Grand Archives’ 2008 debut was a delightful sleeper of a record, steeped in classic Beach Boys-influenced pop and, it likely goes without saying, the warm and scruffy indie pop of their ex-Carissa’s Wierd contemporaries such as Band of Horses and Sera Cahoone. Yet while the group is subtler than many of their Pacific Northwest indie pop peers, there’s something refreshingly refined about their sound. While Band of Horses may have a glossy layer of guitar sheen thanks to Phil Ek, Grand Archives have a rustic, earthy quality about them, a friendly approachability and knack for melody that makes their music just as suited for campfire singalongs as it is for pairing with your morning coffee or hoisting a cigarette lighter in a rock club.
The group’s second album, Keep In Mind Frankenstein, largely continues the familiar path put forth on their debut, albeit with a few more bells and whistles as the arrangements call for them. Frankenstein opens softly and slowly with “Topsy’s Revenge,” a delicate acoustic plucker supposedly inspired by Thomas Edison electrocuting an elephant. While second track “Witchy Park/Tomorrow Will (Take Care Of Itself)” finds the pace picking up ever so slightly, it remains a light and breezy affair, carrying out its gorgeous progression of acoustic guitar and vocal harmonies over six minutes. It isn’t really until track three, “Silver Amongst the Gold” that Mat Brooke & Co. pick up some momentum, shuffling into a pretty but energetic pop track with more of those addictive vocal harmonies. “Oslo Novelist” stands out for its gorgeous lap steel work, while “Lazy Bones” is an atmospheric ballad that’s barely there, but what is there is magnificent. Baroque standout “Siren Echo Valley (Part 1)” finds former Carissa’s bandmate Sera Cahoone backing Brooke on a truly beautiful, but brief track. Meanwhile, “Dig That Crazy Grave” is a hand-clapping hoot, and “Siren Echo Valley (Part 2)” is a spectacular instrumental with dramatic saloon piano and Spaghetti Western guitars.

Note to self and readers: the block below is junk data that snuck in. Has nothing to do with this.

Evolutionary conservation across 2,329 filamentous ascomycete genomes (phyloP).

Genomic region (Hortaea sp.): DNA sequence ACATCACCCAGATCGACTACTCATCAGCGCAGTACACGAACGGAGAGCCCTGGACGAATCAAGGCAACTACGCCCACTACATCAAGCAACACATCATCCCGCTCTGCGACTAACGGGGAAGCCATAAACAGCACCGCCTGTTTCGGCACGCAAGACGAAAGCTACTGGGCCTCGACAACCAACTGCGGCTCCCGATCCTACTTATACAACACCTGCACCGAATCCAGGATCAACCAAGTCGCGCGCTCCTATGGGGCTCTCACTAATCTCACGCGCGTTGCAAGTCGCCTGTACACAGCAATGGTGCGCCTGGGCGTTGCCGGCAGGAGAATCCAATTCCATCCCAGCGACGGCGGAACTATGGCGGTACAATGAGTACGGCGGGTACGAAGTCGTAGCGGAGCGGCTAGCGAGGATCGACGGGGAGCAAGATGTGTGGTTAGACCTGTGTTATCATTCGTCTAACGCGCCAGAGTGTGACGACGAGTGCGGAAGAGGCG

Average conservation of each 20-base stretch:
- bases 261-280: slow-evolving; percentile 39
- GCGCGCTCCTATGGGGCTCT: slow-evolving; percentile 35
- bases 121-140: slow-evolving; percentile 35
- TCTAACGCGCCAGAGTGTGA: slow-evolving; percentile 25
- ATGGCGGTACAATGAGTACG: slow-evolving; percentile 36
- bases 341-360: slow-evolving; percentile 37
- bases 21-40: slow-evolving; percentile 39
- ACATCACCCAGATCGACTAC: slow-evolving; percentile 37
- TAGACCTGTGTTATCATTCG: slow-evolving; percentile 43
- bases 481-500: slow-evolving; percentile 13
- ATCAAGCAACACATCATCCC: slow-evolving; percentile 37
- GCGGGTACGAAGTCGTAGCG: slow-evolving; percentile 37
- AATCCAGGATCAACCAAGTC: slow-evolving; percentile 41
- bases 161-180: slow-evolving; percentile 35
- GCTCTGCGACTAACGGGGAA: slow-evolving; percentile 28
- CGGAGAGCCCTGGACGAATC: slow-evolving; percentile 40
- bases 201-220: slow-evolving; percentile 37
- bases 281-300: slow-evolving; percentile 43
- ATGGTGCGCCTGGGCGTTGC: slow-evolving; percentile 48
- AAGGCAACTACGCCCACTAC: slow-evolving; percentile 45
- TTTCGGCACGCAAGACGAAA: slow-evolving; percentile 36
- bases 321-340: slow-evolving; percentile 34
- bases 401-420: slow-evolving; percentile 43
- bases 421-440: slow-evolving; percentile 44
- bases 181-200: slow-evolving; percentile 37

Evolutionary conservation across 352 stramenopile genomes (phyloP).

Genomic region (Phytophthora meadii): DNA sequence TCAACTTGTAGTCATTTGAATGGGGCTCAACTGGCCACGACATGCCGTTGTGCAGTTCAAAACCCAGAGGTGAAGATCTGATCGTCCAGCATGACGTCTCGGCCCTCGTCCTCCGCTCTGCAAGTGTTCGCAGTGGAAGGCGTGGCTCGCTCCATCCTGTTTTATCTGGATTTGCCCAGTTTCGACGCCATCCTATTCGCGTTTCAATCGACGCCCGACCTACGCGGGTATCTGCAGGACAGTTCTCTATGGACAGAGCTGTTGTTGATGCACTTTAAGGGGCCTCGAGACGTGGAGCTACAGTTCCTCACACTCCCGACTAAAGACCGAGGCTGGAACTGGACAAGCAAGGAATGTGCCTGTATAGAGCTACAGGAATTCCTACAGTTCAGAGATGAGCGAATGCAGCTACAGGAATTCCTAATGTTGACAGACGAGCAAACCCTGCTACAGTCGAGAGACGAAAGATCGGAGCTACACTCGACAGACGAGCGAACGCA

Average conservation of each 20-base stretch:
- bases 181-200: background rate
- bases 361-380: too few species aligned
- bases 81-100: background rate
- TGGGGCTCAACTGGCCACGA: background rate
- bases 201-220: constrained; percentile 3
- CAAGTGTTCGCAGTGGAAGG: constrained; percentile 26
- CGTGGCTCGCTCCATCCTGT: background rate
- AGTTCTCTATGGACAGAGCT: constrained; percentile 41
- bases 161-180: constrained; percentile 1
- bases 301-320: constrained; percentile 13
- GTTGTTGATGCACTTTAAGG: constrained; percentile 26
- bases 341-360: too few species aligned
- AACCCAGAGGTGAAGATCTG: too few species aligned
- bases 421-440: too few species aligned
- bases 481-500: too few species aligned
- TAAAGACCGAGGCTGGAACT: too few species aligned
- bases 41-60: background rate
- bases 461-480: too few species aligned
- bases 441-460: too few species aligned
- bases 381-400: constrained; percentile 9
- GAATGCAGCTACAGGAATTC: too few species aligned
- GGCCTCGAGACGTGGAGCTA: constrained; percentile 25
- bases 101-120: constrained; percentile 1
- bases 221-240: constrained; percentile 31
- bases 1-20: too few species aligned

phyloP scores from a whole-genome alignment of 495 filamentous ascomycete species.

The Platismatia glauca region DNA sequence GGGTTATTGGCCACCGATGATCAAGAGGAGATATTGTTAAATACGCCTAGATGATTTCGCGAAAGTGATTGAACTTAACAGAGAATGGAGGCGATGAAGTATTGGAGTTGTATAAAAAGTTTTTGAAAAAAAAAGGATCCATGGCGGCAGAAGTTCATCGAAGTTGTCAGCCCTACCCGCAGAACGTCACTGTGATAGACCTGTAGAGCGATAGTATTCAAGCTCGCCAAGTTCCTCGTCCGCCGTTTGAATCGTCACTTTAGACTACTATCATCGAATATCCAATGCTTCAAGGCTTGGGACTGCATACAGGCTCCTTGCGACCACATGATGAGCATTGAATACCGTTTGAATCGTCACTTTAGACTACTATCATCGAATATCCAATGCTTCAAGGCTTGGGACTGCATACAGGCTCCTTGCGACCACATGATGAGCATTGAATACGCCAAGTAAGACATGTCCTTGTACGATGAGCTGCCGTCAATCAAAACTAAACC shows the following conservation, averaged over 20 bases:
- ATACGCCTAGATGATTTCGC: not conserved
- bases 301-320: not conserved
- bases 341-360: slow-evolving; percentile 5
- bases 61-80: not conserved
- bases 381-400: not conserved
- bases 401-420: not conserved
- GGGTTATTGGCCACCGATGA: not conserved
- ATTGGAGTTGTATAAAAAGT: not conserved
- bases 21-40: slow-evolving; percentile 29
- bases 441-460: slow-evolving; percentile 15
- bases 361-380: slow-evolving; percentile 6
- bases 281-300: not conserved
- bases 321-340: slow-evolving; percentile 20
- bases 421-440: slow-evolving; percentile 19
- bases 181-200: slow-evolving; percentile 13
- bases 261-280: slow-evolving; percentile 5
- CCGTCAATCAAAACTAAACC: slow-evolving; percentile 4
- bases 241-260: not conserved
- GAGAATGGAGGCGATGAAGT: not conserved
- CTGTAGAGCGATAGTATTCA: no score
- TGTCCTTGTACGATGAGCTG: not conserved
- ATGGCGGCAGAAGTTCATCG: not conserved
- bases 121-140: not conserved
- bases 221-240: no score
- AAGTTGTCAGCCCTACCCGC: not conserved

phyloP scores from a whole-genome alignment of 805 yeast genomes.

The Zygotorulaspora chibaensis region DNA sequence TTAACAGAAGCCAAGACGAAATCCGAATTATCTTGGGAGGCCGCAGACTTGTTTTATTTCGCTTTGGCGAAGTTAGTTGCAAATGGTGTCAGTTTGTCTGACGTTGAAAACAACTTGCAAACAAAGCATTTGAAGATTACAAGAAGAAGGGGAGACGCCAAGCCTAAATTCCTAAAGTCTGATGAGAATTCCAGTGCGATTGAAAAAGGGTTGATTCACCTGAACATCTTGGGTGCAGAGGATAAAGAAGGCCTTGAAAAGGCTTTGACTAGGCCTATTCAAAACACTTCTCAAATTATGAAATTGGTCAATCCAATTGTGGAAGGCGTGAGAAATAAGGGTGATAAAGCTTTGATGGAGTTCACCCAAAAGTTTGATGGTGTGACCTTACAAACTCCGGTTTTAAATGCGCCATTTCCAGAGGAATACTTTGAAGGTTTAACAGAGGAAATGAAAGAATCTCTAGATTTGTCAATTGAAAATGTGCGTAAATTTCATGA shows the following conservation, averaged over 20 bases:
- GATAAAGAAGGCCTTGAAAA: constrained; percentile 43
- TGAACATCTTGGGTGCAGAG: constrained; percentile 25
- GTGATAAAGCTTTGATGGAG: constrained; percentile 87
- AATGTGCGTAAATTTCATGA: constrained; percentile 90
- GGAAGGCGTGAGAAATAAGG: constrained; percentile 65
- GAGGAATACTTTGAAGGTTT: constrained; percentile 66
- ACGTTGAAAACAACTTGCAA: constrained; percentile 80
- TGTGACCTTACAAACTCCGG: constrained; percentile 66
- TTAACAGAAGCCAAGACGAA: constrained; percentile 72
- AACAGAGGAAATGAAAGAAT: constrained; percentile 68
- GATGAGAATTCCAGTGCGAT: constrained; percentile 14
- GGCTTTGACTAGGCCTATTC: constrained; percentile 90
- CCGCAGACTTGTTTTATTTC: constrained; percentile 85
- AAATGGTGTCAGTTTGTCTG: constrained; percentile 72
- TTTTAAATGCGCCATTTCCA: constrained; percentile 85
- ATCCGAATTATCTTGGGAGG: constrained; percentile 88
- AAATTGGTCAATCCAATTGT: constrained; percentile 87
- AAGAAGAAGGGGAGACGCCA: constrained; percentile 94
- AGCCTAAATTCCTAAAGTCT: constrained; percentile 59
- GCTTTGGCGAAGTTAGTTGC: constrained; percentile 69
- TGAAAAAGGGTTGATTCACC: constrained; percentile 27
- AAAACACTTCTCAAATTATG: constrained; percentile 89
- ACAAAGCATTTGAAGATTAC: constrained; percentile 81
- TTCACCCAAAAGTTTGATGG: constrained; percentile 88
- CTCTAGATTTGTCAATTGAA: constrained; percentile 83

With Keep In Mind Frankenstein, Grand Archives are merely building on to the template they laid out last year on their first outing. The beauty of that is that they started with a simple, but repeatedly rewarding sound. As time goes on, it can only get bigger and better, even if the changes are ultimately subtle ones.
Jeff Terich is the founder and editor of Treble. He's been writing about music for 20 years and has been published at American Songwriter, Bandcamp Daily, Reverb, Spin, Stereogum, uDiscoverMusic, VinylMePlease and some others that he's forgetting right now. He's still not tired of it.